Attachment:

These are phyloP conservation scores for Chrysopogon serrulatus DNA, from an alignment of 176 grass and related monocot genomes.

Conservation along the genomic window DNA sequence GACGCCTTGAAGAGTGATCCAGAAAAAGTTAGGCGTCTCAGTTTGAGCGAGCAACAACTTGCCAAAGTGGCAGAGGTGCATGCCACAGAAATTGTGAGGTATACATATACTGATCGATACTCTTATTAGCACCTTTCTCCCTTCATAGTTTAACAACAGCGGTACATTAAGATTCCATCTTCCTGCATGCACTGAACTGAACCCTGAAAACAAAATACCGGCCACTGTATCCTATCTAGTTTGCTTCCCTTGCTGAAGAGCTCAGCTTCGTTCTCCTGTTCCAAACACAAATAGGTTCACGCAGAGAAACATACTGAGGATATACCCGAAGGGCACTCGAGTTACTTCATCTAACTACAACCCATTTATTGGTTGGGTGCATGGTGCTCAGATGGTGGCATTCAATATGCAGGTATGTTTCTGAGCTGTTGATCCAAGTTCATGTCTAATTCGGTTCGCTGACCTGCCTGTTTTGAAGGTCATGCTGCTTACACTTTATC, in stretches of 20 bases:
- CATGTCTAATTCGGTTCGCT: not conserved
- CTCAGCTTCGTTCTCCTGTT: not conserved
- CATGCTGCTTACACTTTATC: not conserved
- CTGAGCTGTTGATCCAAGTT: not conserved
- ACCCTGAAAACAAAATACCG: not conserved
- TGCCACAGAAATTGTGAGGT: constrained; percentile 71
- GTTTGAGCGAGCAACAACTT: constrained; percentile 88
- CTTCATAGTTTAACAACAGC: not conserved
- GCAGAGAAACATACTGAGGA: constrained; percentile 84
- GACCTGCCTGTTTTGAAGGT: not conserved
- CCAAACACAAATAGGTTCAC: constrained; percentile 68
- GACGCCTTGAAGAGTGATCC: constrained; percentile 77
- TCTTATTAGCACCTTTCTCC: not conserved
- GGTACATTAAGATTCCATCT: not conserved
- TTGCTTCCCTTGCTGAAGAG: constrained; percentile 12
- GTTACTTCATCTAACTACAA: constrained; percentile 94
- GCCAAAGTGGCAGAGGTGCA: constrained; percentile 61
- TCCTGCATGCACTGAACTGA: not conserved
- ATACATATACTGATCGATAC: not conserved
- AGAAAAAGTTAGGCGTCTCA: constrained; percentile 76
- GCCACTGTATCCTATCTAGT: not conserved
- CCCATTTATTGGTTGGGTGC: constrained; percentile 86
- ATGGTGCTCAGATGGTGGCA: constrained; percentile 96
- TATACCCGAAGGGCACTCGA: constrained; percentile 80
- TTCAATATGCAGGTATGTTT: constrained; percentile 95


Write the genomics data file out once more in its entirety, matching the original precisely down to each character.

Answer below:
These are phyloP conservation scores for Chrysopogon serrulatus DNA, from an alignment of 176 grass and related monocot genomes.

Conservation along the genomic window DNA sequence GACGCCTTGAAGAGTGATCCAGAAAAAGTTAGGCGTCTCAGTTTGAGCGAGCAACAACTTGCCAAAGTGGCAGAGGTGCATGCCACAGAAATTGTGAGGTATACATATACTGATCGATACTCTTATTAGCACCTTTCTCCCTTCATAGTTTAACAACAGCGGTACATTAAGATTCCATCTTCCTGCATGCACTGAACTGAACCCTGAAAACAAAATACCGGCCACTGTATCCTATCTAGTTTGCTTCCCTTGCTGAAGAGCTCAGCTTCGTTCTCCTGTTCCAAACACAAATAGGTTCACGCAGAGAAACATACTGAGGATATACCCGAAGGGCACTCGAGTTACTTCATCTAACTACAACCCATTTATTGGTTGGGTGCATGGTGCTCAGATGGTGGCATTCAATATGCAGGTATGTTTCTGAGCTGTTGATCCAAGTTCATGTCTAATTCGGTTCGCTGACCTGCCTGTTTTGAAGGTCATGCTGCTTACACTTTATC, in stretches of 20 bases:
- CATGTCTAATTCGGTTCGCT: not conserved
- CTCAGCTTCGTTCTCCTGTT: not conserved
- CATGCTGCTTACACTTTATC: not conserved
- CTGAGCTGTTGATCCAAGTT: not conserved
- ACCCTGAAAACAAAATACCG: not conserved
- TGCCACAGAAATTGTGAGGT: constrained; percentile 71
- GTTTGAGCGAGCAACAACTT: constrained; percentile 88
- CTTCATAGTTTAACAACAGC: not conserved
- GCAGAGAAACATACTGAGGA: constrained; percentile 84
- GACCTGCCTGTTTTGAAGGT: not conserved
- CCAAACACAAATAGGTTCAC: constrained; percentile 68
- GACGCCTTGAAGAGTGATCC: constrained; percentile 77
- TCTTATTAGCACCTTTCTCC: not conserved
- GGTACATTAAGATTCCATCT: not conserved
- TTGCTTCCCTTGCTGAAGAG: constrained; percentile 12
- GTTACTTCATCTAACTACAA: constrained; percentile 94
- GCCAAAGTGGCAGAGGTGCA: constrained; percentile 61
- TCCTGCATGCACTGAACTGA: not conserved
- ATACATATACTGATCGATAC: not conserved
- AGAAAAAGTTAGGCGTCTCA: constrained; percentile 76
- GCCACTGTATCCTATCTAGT: not conserved
- CCCATTTATTGGTTGGGTGC: constrained; percentile 86
- ATGGTGCTCAGATGGTGGCA: constrained; percentile 96
- TATACCCGAAGGGCACTCGA: constrained; percentile 80
- TTCAATATGCAGGTATGTTT: constrained; percentile 95